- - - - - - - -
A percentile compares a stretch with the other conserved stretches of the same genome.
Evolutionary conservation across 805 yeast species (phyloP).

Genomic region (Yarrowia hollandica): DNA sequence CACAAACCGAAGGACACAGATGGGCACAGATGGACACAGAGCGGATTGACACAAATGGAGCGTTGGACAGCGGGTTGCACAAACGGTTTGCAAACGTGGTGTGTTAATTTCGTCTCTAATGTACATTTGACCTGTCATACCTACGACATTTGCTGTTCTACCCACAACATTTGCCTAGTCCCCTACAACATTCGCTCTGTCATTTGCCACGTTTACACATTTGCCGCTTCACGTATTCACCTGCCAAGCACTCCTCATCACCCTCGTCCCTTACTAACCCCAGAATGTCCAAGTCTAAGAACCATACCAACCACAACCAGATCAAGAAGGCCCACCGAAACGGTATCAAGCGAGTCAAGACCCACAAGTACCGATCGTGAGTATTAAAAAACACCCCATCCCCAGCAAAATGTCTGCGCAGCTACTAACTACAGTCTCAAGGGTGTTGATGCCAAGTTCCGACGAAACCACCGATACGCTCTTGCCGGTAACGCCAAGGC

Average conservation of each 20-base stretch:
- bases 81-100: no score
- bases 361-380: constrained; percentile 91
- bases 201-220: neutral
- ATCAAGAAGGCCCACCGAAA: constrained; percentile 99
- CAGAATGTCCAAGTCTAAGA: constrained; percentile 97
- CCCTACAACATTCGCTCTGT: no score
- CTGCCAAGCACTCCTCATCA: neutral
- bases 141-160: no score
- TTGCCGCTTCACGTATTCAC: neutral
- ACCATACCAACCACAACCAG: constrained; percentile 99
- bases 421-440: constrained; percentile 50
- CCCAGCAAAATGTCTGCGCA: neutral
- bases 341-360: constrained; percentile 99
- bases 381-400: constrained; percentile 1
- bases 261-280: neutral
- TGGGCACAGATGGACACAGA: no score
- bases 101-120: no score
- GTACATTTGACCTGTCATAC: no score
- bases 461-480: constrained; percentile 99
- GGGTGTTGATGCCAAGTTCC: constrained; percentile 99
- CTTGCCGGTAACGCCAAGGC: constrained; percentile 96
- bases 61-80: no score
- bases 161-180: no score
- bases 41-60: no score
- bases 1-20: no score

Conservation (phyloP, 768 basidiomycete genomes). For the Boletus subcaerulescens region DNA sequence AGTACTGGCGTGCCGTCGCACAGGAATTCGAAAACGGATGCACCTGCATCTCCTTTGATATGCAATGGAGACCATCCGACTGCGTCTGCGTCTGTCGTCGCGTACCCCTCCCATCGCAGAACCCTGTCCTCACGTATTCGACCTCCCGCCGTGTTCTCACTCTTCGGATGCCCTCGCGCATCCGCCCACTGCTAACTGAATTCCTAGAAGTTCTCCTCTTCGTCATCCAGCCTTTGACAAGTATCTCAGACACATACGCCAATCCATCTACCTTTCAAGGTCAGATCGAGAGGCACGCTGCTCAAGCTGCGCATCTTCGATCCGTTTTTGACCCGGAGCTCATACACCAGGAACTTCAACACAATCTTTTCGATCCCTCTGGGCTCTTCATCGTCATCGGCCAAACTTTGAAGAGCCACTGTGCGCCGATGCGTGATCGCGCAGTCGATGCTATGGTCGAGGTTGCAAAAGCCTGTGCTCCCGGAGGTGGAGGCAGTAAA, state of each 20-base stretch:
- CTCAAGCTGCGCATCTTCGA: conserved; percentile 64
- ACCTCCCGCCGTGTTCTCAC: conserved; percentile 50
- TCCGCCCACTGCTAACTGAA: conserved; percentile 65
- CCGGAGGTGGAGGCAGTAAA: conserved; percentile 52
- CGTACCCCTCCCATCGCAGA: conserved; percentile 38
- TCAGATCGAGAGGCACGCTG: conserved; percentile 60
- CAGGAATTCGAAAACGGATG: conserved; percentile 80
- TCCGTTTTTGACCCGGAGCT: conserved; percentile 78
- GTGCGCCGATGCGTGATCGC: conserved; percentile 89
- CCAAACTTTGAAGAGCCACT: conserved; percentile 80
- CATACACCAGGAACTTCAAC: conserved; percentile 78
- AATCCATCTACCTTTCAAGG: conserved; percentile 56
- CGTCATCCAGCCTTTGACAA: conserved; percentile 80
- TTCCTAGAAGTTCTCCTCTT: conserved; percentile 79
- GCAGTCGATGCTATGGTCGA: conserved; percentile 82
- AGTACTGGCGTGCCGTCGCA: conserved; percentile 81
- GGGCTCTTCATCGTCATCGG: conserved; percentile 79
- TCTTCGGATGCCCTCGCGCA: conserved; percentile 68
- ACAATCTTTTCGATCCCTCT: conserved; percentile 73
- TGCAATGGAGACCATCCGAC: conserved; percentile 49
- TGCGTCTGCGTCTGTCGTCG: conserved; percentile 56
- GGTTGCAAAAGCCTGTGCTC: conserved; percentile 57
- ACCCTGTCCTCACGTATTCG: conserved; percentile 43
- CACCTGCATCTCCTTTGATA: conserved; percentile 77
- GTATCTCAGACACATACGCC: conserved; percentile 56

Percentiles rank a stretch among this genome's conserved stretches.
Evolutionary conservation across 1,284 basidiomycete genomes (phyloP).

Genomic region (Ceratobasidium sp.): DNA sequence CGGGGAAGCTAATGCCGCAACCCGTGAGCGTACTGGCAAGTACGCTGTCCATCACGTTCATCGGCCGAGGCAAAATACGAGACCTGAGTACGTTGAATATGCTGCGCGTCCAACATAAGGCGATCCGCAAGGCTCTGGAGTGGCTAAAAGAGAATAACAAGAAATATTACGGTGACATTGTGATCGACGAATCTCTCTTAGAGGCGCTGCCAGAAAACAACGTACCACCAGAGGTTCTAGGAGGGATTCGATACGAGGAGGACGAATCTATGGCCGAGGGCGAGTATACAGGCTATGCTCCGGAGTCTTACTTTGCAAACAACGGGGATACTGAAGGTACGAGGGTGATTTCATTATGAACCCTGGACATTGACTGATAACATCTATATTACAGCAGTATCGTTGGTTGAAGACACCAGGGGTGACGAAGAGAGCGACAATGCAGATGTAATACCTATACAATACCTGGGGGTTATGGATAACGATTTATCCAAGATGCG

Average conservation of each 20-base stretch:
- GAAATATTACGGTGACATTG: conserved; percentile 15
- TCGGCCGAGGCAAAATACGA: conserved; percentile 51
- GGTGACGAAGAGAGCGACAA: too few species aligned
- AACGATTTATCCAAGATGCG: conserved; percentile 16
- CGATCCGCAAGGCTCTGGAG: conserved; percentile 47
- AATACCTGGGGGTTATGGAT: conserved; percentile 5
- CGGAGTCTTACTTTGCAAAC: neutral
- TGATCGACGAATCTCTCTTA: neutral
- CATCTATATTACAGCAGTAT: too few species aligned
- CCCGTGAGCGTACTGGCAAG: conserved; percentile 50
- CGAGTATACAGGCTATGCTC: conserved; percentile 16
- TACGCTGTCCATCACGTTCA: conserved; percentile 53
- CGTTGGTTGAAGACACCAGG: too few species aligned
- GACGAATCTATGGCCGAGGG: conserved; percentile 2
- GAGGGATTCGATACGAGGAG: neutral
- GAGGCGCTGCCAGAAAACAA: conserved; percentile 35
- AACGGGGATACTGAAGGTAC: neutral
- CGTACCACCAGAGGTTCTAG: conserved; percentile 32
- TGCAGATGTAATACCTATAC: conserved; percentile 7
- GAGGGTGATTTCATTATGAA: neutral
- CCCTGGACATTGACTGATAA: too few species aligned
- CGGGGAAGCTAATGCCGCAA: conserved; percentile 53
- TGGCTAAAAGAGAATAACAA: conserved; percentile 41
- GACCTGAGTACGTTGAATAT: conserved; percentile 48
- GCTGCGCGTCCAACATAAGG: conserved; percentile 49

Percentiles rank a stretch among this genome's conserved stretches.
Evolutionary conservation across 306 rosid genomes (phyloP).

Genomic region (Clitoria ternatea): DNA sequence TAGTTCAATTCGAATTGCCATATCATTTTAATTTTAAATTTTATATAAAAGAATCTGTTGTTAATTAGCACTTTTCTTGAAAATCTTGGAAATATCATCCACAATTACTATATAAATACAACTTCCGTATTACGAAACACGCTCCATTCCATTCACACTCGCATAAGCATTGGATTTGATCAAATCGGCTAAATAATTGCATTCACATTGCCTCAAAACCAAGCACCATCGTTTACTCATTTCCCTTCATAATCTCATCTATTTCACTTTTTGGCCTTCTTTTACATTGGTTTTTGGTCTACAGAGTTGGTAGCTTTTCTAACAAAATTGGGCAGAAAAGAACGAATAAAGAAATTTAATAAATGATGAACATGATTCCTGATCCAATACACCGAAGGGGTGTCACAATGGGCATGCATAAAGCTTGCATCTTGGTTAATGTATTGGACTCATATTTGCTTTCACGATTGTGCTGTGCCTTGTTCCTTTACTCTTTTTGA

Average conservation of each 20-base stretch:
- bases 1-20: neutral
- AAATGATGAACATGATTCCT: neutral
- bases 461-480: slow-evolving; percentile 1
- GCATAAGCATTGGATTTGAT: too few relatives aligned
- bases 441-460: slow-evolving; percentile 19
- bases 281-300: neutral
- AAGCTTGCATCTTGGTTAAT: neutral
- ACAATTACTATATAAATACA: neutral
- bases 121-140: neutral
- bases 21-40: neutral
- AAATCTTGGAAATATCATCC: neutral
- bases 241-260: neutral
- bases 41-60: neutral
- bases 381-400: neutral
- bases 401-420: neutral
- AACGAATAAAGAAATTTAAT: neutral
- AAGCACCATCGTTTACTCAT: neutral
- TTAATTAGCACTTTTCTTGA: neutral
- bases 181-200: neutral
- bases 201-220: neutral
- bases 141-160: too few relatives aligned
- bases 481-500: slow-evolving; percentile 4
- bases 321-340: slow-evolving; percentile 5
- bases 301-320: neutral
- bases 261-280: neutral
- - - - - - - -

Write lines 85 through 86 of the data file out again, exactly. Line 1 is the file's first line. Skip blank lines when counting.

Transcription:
Percentiles rank a stretch among this genome's conserved stretches.
Evolutionary conservation across 306 rosid genomes (phyloP).